I’ve always been superstitious. Not the kind of superstitious where I truly believe horrible things will come my way if I don’t perform a certain task, but superstitious in the sense that… well… it’s kind of fun.
I mean, that’s sort of it, right? It’s all just for fun.
Many of our superstitions are negative, though, aren’t they?
“Don’t open that umbrella inside. Don’t step on that crack in the sidewalk. Don’t walk under that ladder… don’t break a mirror… don’t spill the salt… don’t put shoes on the table…”
And hundreds of other innocent acts.
I’m more interested in the positive superstitions that are out there. For instance, find a penny, pick it up… or, star light, star bright… or even something as simple as fingers crossed!
Good vibes, you know?
In having these fun and harmless acts that purportedly bring us good luck, the positive superstitions simply give life some shine. Sure, it’s a tad ritualistic and unnecessary, but in the end, are people being harmed? If not, then have at it.
Growing up I had little tendencies and things that I liked to do for good luck. Particularly before big days at school or important games in whatever sport I was in for the season. Looking back now they are mostly laughable, some even downright obsessive-compulsive. Like when I’d have to play a song on the piano before Little League baseball. Or when I’d leave the strings of my shorts hanging out during high school basketball. Or, most recently, when I needed my favorite pen while coaching track meets. Yes, these are actually just routines and habits more than superstitions. Nonetheless, I like the feeling of creating good luck.
Some people find religion to fit this mental and emotional need for positivity. For me, superstitions do the trick just fine.
I don’t think spines will explode if I step on a crack. I don’t think years will be ruined if I break a mirror. And I don’t really think it was me who made it all happen because of the way I sat and watched a World Series game— but it’s fun anyway, right?
• • •
Prior to teaching, I had a bunch of odd jobs throughout life. Paper route, golf caddy, custodial work, pizza delivery, computer lab, lifeguard… just to name a few.
On a muggy summer day in 2001, I was stuck painting curbs for the local park district. Bright yellow, by hand, with nothing but a roller brush. The temporary position was more like a bunch of random jobs around the town parks; on this particular day I needed to designate the No Parking areas at the swimming pool. I also needed to paint the speed bumps at the park entrance.
It was all, literally, a pain in the ass— hunch, paint, stand, shuffle, repeat.
The old paint was chipping off from the concrete and would get stuck on the roller brush with each pass. I had to pick off the flecks of… what should we call them… freshly painted paint chips, and toss them to the side. Bare handed. No, I didn’t think to bring gloves.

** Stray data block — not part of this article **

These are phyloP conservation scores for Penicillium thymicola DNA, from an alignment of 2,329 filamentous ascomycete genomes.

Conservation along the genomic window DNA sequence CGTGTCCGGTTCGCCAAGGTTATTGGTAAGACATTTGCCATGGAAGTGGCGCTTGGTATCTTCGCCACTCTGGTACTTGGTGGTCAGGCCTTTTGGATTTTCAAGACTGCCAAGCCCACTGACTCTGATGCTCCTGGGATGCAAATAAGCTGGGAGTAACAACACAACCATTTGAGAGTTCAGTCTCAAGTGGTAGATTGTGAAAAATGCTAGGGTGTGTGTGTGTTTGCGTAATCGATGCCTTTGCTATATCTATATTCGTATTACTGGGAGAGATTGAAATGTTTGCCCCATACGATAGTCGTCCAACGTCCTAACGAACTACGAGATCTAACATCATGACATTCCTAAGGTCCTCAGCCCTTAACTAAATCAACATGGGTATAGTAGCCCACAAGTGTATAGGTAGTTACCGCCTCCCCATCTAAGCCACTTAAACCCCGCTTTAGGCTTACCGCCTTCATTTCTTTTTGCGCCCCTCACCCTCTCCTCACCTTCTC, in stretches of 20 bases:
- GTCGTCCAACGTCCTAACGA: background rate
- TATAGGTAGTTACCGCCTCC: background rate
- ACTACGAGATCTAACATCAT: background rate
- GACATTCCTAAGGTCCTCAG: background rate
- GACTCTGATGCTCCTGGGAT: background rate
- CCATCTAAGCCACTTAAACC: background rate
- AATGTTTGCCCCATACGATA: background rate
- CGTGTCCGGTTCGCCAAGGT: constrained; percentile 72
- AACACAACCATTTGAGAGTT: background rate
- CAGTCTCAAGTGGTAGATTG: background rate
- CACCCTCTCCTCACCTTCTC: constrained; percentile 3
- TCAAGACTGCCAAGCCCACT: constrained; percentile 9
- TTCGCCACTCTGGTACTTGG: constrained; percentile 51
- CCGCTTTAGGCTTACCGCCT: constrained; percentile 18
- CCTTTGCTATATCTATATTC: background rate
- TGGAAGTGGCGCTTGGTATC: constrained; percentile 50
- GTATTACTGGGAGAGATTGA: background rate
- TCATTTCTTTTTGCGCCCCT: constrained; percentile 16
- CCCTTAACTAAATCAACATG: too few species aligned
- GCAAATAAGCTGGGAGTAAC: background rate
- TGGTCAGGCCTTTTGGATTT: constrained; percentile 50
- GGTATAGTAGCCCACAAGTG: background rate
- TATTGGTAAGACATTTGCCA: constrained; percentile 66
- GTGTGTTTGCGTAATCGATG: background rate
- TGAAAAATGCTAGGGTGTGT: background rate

I spilled paint here and there, which, at one point, gave me the idea to just pour directly from the can and mush the paint around with roller. Seemed smart, until it all started running down the sides of the speed bump onto the road. I’d chase after the yellow streams with a rag, jumping from spot to spot like a dog at a rainy window.
That was me, 22-years-old, trying to figure out what to do in life. Running around, unprepared, making a mess, and trying to paint over the speed bumps. The analogies are blaring.
On one speed bump, zoning out while listening to something on my newly-yellow headphones, a vibration shot up my already aching leg. My cell phone. It was ringing. Mind you, I didn’t get a cell phone until that very year, and, if memory serves, it was a brand new Nokia flip phone. Obviously. At the time I found it a bother to carry around.
I begrudgingly fished the phone out of my pocket, but simultaneously managed to tug at the string of my over-sized mesh shorts, immediately untying the front, dropping the waist below my butt. Instead of dropping the roller, I only had time to pin the shorts against my leg in a painted smoosh while I jumping-jacked my feet apart to stop gravity from doing its untimely job.
Strings out. For good luck.
I looked around for spectators. None. I huffed and finally zoned in on the phone.
The unknown number changed my tune. My stomach fluttered. I knew that it wouldn’t be a sales call, not on a cell phone. Not in 2001. I had interviewed for a couple teaching positions that summer, and had been called back for a few more meetings as well. But no offers. This call could be good, or it could be bad.
“Fingers crossed,” I thought.
Quickly, I pressed a yellow fingerprint onto my flip screen and popped it open. In my most professional of voices, I said, “Hello? This is Scooter.”
I had been working summer camps with kids for too long. The counselors always made goofy nicknames. Nervous mistake, I suppose— the damn shorts threw me off.
I tried again. “This is Scott,” I said. Correctly.
Indeed, on the other end was the principal of a new middle school opening up, and not too far away either. I was offered a job over the phone. And I took it.
Score one for Scooter.
Now I don’t want to say it was good luck, but it was certainly fortunate. Education, social skills, and connections all play a part in life events. This was no different. I was eager to begin.
Although nervous before starting in the teaching field, I figured I’d learn. My previous work with young people gave me confidence, and all the odd jobs growing up provided some life experience and worldliness— what I’d need to handle the culture shock that is becoming a middle school educator.
A month later I started up, and have been teaching there ever since.
We will have to see what the future brings for career path and other life choices, but I’m thankful for where this has all taken me since the phone call that caught me yellow-handed in a parking lot with my pants down.
Knock on wood that I continue to have such luck.